Once, a pretty long time ago now, one of my sisters told me a joke. No, it wasn't only that time that she told a joke, but you know what I mean. Grammar is an evil taskmistress. Now, I don't remember the whole joke (don't you hate it when people say that? Don't they know how to tell a joke?), but I remember the basic punchline, and I remember she thought it was really funny. As a youngest sister with an unacknowleged idolatry for those older, I proceeded to tell it ad nauseum, laughing loudly at the end, just like she did. (As I read this, I'm thinking it must have been a LONG time ago). For the most part, people just looked at me blankly.
Note to smart asses out there: No, that doesn't always happen when I tell jokes, even though I don't really tell jokes all that often--I tell stories, and they usually go over pretty well, unless I'm kidding myself, which is entirely possible.
Occasionally, after a pregnant pause, they'd say "I don't get it". And then I'd explain. Which, as you know, is pretty much like the crawling-on-your-belly-in-the-slime of jokedom.
The joke concerned one Fifi LaRue (occupation unnamed though implied), who introduced her parents, Mr. & Mrs. LaRue. That's it. Yeah, that's it. The whole thing. Are you laughing yet? Yeah, I didn't think so. No, I'm not gonna explain it to you.
Factoid: It turns out that there are nearly 10,000 people in the United States with the last name LaRue, which means "the street" (get it?). That pretty much shoots the whole thing to hell, even if you got it in the first place, which frankly, would make you an outlier, not that there's anything wrong with that.
Now, none of that is what I wanted to talk about, but was simply what they call, in my line of work, "the lead-in". Oh. Wait. Not in my line of work. But in somebody's, I'm sure. I'm referring to the title of this post in which (if you read it) I announce that I'm changing my name to Bambi. Now there are a subset of you gentle readers who, for lack of a better expression, have your minds in the gutter. You saw that title, and you thought I was ditching the glamorous life of blog-writing, consulting, responsible parenting, and all-round child development geek to take up the womanly art of stripping. If you know me in person, I'm sure it's something you've considered suggesting to me as a career choice, but you've just been too shy to mention it. That's okay.
(Wait, I have to catch my breath. It's winter, I have rhinitis, and I cough whenever I laugh too hard)
Maybe, to you, it comes with the name. You know, like Ms. Fifi there. Well, get over yourself, I am talking about the movie. Yeah, the deer one. Specifically, I am talking about a line: "I'll do it because you want to but not because you tell me to."
I guess what I'm really trying to say is: That's me. Obnoxious, right? Aw, go ahead, I've heard it all before. Sticks and stones, all that nonsense.
See, the thing is, I'm not really one for expectations. Or rules. Or authority. Or pressure. Or being supervised or watched. You get the idea. No (since you asked), it hasn't worked out all that well. But a leopard doesn't change its spots [apologies to Kipling]. And the thing is (True Confessions....ooh), I'm not like one of those normal people who dislike authority. Nope. Such things tend to stop me dead in my tracks. It's a little like that famous line of Groucho Marx about not wanting to belong to any club that would have me as a member. Kinda.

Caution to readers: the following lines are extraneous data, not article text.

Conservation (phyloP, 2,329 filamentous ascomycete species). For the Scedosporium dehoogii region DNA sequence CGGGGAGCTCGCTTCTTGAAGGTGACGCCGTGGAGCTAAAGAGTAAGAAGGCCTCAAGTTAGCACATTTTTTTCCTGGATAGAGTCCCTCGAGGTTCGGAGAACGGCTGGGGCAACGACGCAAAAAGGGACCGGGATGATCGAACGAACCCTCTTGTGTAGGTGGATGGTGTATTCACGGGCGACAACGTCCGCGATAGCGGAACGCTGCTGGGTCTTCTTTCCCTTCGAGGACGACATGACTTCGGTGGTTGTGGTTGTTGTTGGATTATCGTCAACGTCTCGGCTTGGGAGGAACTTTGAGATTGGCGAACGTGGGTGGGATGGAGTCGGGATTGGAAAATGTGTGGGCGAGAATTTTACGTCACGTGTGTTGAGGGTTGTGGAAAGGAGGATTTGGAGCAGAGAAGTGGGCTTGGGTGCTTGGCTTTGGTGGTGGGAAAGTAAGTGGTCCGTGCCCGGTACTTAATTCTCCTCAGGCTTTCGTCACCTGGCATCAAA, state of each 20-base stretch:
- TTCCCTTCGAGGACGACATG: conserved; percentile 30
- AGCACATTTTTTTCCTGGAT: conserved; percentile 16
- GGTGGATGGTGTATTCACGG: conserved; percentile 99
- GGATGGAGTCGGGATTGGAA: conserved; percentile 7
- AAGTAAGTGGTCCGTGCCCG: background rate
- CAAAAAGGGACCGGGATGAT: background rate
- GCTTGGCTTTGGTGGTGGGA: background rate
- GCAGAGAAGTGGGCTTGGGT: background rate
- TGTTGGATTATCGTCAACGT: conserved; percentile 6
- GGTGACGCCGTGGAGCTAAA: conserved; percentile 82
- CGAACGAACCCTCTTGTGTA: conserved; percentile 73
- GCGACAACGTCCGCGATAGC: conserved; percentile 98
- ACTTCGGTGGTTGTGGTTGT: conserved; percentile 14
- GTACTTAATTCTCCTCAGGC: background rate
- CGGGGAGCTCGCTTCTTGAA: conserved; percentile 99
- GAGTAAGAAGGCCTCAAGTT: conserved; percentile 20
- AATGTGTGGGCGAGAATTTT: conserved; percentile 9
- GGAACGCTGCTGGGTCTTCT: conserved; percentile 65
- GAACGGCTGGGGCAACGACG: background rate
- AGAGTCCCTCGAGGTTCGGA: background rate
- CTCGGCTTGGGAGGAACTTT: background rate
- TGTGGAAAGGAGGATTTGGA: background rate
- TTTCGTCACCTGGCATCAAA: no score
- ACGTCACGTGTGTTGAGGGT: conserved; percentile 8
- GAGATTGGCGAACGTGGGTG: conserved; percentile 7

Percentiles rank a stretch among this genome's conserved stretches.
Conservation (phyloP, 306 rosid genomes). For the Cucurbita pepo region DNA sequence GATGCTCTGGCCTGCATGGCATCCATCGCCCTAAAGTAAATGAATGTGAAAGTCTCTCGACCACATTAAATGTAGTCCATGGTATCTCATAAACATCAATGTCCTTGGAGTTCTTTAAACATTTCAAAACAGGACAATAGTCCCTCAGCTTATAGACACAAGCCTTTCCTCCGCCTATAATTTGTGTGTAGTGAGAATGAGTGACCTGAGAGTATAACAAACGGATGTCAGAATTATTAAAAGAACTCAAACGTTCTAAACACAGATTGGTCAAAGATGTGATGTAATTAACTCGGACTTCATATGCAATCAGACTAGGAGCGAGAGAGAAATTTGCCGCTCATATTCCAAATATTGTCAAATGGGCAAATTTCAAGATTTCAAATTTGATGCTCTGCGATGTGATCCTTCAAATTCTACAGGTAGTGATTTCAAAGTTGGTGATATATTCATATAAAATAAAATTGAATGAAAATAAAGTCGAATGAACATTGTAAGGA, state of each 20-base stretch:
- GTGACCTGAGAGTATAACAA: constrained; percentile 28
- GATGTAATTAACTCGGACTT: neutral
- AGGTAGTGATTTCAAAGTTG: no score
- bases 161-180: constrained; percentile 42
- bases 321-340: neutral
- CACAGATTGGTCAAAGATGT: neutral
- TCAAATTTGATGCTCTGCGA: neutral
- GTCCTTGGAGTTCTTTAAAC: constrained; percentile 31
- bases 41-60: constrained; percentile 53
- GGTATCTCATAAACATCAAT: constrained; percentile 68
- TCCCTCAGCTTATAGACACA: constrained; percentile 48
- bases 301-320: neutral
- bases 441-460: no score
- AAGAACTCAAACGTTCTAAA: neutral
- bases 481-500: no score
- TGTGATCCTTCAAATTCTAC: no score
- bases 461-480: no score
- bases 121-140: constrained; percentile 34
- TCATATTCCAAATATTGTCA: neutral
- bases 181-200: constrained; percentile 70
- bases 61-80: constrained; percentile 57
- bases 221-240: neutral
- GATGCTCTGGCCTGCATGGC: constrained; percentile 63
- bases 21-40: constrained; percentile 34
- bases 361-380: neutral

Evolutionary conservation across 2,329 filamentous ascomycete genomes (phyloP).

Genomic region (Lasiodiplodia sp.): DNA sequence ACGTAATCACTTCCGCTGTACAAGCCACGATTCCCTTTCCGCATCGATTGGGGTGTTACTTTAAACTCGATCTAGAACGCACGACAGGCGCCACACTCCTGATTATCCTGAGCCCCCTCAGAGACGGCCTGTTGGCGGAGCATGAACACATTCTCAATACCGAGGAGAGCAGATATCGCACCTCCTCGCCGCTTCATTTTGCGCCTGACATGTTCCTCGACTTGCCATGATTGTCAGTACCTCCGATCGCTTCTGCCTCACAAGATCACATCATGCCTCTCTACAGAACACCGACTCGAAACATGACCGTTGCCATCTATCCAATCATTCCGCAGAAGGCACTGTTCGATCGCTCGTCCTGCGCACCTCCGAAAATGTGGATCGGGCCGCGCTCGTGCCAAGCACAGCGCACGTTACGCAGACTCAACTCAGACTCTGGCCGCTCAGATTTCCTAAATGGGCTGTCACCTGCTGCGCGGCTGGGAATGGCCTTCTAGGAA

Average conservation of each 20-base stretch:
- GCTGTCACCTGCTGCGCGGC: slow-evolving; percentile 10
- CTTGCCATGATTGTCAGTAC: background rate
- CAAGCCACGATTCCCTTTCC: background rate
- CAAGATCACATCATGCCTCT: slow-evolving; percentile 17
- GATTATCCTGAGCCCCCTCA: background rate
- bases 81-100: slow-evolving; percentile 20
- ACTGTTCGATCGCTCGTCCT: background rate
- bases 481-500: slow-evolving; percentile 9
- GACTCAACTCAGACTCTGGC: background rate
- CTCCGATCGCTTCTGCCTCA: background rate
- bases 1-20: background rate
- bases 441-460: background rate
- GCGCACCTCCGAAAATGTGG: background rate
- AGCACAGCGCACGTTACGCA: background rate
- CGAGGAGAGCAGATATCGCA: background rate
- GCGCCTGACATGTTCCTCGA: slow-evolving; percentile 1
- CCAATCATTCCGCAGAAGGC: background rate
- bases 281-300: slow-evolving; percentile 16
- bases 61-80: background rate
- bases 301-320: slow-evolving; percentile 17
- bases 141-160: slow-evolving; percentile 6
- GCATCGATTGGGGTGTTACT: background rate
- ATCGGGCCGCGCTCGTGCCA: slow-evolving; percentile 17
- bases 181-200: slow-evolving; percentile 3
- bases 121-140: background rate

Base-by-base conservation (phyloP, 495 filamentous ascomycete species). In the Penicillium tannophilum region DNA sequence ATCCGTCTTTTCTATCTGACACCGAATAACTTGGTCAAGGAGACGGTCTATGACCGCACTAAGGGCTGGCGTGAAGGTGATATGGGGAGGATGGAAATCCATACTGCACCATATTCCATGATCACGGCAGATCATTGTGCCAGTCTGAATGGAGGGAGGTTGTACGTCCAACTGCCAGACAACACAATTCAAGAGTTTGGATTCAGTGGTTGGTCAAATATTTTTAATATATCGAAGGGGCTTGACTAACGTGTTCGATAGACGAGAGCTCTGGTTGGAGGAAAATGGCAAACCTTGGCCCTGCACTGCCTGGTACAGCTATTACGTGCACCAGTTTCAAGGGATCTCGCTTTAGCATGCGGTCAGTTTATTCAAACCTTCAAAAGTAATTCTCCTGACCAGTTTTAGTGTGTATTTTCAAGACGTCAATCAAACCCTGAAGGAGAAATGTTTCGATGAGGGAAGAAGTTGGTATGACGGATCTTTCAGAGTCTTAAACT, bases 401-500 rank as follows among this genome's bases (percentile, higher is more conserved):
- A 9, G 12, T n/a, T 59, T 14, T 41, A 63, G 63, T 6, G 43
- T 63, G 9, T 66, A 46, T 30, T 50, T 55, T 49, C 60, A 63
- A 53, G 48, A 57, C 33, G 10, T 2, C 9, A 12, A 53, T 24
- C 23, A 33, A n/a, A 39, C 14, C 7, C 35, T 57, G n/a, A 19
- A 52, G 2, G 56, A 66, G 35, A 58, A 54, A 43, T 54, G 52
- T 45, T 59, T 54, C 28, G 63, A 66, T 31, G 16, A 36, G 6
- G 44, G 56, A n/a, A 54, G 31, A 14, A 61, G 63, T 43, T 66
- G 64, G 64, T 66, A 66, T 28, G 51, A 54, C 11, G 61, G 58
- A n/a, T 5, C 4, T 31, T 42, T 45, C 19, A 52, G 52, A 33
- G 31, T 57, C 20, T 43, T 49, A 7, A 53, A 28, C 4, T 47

It's not exactly a source of pride (except when it is). Admittedly, it can really screw things up. And it has. Most importantly (and most unfortunately), it even happens when the feedback is positive. If it carries expectations, I'm out. Now, before you panic, don't get me wrong. I'm highly responsible and dependable, even though it sounds paradoxical in this context. I'm loyal, capable of tremendous commitment. Maybe it's just that no one could possibly have higher expectations of me than I do (or so I'm told). Or maybe not. I just like to set my expectations myself, that's really all.
The reason I mention this here is that, as some of you know, I was writing a daily blog for quite awhile. And then I stopped (for reasons not unrelated to this post). And then, just a couple of weeks ago, I came back. I'm glad to be back. And I started getting the kindest emails and comments, reminding me that people like my writing and are glad the blog is up and going again. You'd think this would be affirming. Encouraging. Well, sure. Instead, I couldn't write. And if I tell you this, you'll all stop telling me this stuff because I've just told you that it stops me, but it's also what sustains me. Hey, I told you it was messed up.
I'm gonna figure it out.
So that's why I'm sayin'....I'm changing my name to Bambi and moving to the woods. If they have wifi there (gawd, I hope so), I'll let you know how it's going.
I just found out that the line is not from Bambi at all, but rather from Mrs. Piggle Wiggle. Oh. I've always heard it in Thumper's voice. I guess I should stop that. I mean, I understand where I got confused. Bambi is about a baby deer [insert visual and auditory image of children singing as they skip through the Alps dressed in drapery] that is traumatically separated from his mother and all the cute little animals that accompany him (even though I always think he's a her, just goes to show you how unnecessary that whole gender thing is) on his romps through the forest, and Mrs. Piggle Wiggle is about an older woman who lives in an upside down house surrounded by neighborhood children and who provides parents with magical cures for their childrens' obnoxious (but perfectly developmentally appropriate--I told you I was a child development geek, I can't help it) behaviors. See? It's practically like the same story! And it wasn't a rabbit that said it, it was a bird. A parrot. Both animals! See?
Shoot. Never mind, then.